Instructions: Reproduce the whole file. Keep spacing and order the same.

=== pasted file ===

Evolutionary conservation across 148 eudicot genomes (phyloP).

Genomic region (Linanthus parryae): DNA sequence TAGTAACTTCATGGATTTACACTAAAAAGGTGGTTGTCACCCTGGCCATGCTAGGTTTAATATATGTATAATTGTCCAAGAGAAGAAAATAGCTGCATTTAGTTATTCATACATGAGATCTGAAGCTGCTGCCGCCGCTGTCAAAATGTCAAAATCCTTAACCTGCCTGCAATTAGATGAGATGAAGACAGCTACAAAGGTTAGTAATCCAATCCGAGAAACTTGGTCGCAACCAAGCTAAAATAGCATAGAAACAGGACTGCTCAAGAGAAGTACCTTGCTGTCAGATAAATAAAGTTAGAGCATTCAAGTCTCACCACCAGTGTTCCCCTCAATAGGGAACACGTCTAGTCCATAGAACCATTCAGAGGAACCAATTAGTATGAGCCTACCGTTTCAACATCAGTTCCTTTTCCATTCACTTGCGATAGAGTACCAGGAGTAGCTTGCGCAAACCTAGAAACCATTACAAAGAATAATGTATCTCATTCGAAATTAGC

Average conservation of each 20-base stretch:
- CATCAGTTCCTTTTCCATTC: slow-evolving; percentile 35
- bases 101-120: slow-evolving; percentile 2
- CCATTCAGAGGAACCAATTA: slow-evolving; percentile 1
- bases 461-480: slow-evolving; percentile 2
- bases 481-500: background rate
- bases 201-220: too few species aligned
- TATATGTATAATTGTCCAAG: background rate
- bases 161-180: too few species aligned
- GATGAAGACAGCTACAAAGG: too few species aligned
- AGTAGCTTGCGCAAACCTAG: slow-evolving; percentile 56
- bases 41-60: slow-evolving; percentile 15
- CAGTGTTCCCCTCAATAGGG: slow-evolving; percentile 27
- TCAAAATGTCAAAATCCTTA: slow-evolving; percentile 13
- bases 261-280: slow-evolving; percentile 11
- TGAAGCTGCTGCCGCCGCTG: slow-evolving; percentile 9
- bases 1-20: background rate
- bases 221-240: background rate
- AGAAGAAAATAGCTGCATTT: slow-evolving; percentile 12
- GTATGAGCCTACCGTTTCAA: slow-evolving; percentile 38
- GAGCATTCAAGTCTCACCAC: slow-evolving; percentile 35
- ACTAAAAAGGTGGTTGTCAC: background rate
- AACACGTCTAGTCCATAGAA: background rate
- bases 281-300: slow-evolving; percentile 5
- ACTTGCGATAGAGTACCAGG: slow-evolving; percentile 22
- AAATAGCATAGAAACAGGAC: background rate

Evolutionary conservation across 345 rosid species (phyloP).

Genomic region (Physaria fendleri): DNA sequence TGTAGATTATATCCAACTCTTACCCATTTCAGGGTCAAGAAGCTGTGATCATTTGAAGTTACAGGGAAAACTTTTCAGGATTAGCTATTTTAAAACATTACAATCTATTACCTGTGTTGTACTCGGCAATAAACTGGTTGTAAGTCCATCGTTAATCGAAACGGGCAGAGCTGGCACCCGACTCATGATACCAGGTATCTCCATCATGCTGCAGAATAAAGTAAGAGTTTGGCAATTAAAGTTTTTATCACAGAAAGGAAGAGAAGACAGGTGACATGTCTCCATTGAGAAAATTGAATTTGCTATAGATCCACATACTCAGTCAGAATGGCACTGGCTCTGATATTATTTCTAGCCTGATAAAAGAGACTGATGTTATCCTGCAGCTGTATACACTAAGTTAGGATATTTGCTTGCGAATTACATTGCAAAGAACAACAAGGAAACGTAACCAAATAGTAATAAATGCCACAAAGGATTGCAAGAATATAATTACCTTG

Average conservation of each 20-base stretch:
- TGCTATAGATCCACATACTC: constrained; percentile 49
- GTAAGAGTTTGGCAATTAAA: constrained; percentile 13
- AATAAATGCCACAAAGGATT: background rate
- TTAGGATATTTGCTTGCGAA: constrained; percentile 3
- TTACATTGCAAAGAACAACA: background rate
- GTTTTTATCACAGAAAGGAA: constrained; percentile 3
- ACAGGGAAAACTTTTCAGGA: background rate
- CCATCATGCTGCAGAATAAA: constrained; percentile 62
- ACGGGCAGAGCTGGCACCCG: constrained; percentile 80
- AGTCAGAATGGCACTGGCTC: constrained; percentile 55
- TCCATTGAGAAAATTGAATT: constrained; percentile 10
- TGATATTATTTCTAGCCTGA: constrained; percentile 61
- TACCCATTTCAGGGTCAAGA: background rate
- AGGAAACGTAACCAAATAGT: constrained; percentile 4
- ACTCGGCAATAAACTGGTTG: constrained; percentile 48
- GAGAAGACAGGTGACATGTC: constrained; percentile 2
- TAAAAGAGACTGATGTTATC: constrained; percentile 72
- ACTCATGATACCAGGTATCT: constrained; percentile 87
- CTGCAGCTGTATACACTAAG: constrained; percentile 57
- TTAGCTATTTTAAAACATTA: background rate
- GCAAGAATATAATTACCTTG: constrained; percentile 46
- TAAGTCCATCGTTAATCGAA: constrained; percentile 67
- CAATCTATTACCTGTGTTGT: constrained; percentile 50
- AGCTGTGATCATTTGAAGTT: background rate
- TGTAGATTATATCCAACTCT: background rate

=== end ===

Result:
Evolutionary conservation across 148 eudicot genomes (phyloP).

Genomic region (Linanthus parryae): DNA sequence TAGTAACTTCATGGATTTACACTAAAAAGGTGGTTGTCACCCTGGCCATGCTAGGTTTAATATATGTATAATTGTCCAAGAGAAGAAAATAGCTGCATTTAGTTATTCATACATGAGATCTGAAGCTGCTGCCGCCGCTGTCAAAATGTCAAAATCCTTAACCTGCCTGCAATTAGATGAGATGAAGACAGCTACAAAGGTTAGTAATCCAATCCGAGAAACTTGGTCGCAACCAAGCTAAAATAGCATAGAAACAGGACTGCTCAAGAGAAGTACCTTGCTGTCAGATAAATAAAGTTAGAGCATTCAAGTCTCACCACCAGTGTTCCCCTCAATAGGGAACACGTCTAGTCCATAGAACCATTCAGAGGAACCAATTAGTATGAGCCTACCGTTTCAACATCAGTTCCTTTTCCATTCACTTGCGATAGAGTACCAGGAGTAGCTTGCGCAAACCTAGAAACCATTACAAAGAATAATGTATCTCATTCGAAATTAGC

Average conservation of each 20-base stretch:
- CATCAGTTCCTTTTCCATTC: slow-evolving; percentile 35
- bases 101-120: slow-evolving; percentile 2
- CCATTCAGAGGAACCAATTA: slow-evolving; percentile 1
- bases 461-480: slow-evolving; percentile 2
- bases 481-500: background rate
- bases 201-220: too few species aligned
- TATATGTATAATTGTCCAAG: background rate
- bases 161-180: too few species aligned
- GATGAAGACAGCTACAAAGG: too few species aligned
- AGTAGCTTGCGCAAACCTAG: slow-evolving; percentile 56
- bases 41-60: slow-evolving; percentile 15
- CAGTGTTCCCCTCAATAGGG: slow-evolving; percentile 27
- TCAAAATGTCAAAATCCTTA: slow-evolving; percentile 13
- bases 261-280: slow-evolving; percentile 11
- TGAAGCTGCTGCCGCCGCTG: slow-evolving; percentile 9
- bases 1-20: background rate
- bases 221-240: background rate
- AGAAGAAAATAGCTGCATTT: slow-evolving; percentile 12
- GTATGAGCCTACCGTTTCAA: slow-evolving; percentile 38
- GAGCATTCAAGTCTCACCAC: slow-evolving; percentile 35
- ACTAAAAAGGTGGTTGTCAC: background rate
- AACACGTCTAGTCCATAGAA: background rate
- bases 281-300: slow-evolving; percentile 5
- ACTTGCGATAGAGTACCAGG: slow-evolving; percentile 22
- AAATAGCATAGAAACAGGAC: background rate

Evolutionary conservation across 345 rosid species (phyloP).

Genomic region (Physaria fendleri): DNA sequence TGTAGATTATATCCAACTCTTACCCATTTCAGGGTCAAGAAGCTGTGATCATTTGAAGTTACAGGGAAAACTTTTCAGGATTAGCTATTTTAAAACATTACAATCTATTACCTGTGTTGTACTCGGCAATAAACTGGTTGTAAGTCCATCGTTAATCGAAACGGGCAGAGCTGGCACCCGACTCATGATACCAGGTATCTCCATCATGCTGCAGAATAAAGTAAGAGTTTGGCAATTAAAGTTTTTATCACAGAAAGGAAGAGAAGACAGGTGACATGTCTCCATTGAGAAAATTGAATTTGCTATAGATCCACATACTCAGTCAGAATGGCACTGGCTCTGATATTATTTCTAGCCTGATAAAAGAGACTGATGTTATCCTGCAGCTGTATACACTAAGTTAGGATATTTGCTTGCGAATTACATTGCAAAGAACAACAAGGAAACGTAACCAAATAGTAATAAATGCCACAAAGGATTGCAAGAATATAATTACCTTG

Average conservation of each 20-base stretch:
- TGCTATAGATCCACATACTC: constrained; percentile 49
- GTAAGAGTTTGGCAATTAAA: constrained; percentile 13
- AATAAATGCCACAAAGGATT: background rate
- TTAGGATATTTGCTTGCGAA: constrained; percentile 3
- TTACATTGCAAAGAACAACA: background rate
- GTTTTTATCACAGAAAGGAA: constrained; percentile 3
- ACAGGGAAAACTTTTCAGGA: background rate
- CCATCATGCTGCAGAATAAA: constrained; percentile 62
- ACGGGCAGAGCTGGCACCCG: constrained; percentile 80
- AGTCAGAATGGCACTGGCTC: constrained; percentile 55
- TCCATTGAGAAAATTGAATT: constrained; percentile 10
- TGATATTATTTCTAGCCTGA: constrained; percentile 61
- TACCCATTTCAGGGTCAAGA: background rate
- AGGAAACGTAACCAAATAGT: constrained; percentile 4
- ACTCGGCAATAAACTGGTTG: constrained; percentile 48
- GAGAAGACAGGTGACATGTC: constrained; percentile 2
- TAAAAGAGACTGATGTTATC: constrained; percentile 72
- ACTCATGATACCAGGTATCT: constrained; percentile 87
- CTGCAGCTGTATACACTAAG: constrained; percentile 57
- TTAGCTATTTTAAAACATTA: background rate
- GCAAGAATATAATTACCTTG: constrained; percentile 46
- TAAGTCCATCGTTAATCGAA: constrained; percentile 67
- CAATCTATTACCTGTGTTGT: constrained; percentile 50
- AGCTGTGATCATTTGAAGTT: background rate
- TGTAGATTATATCCAACTCT: background rate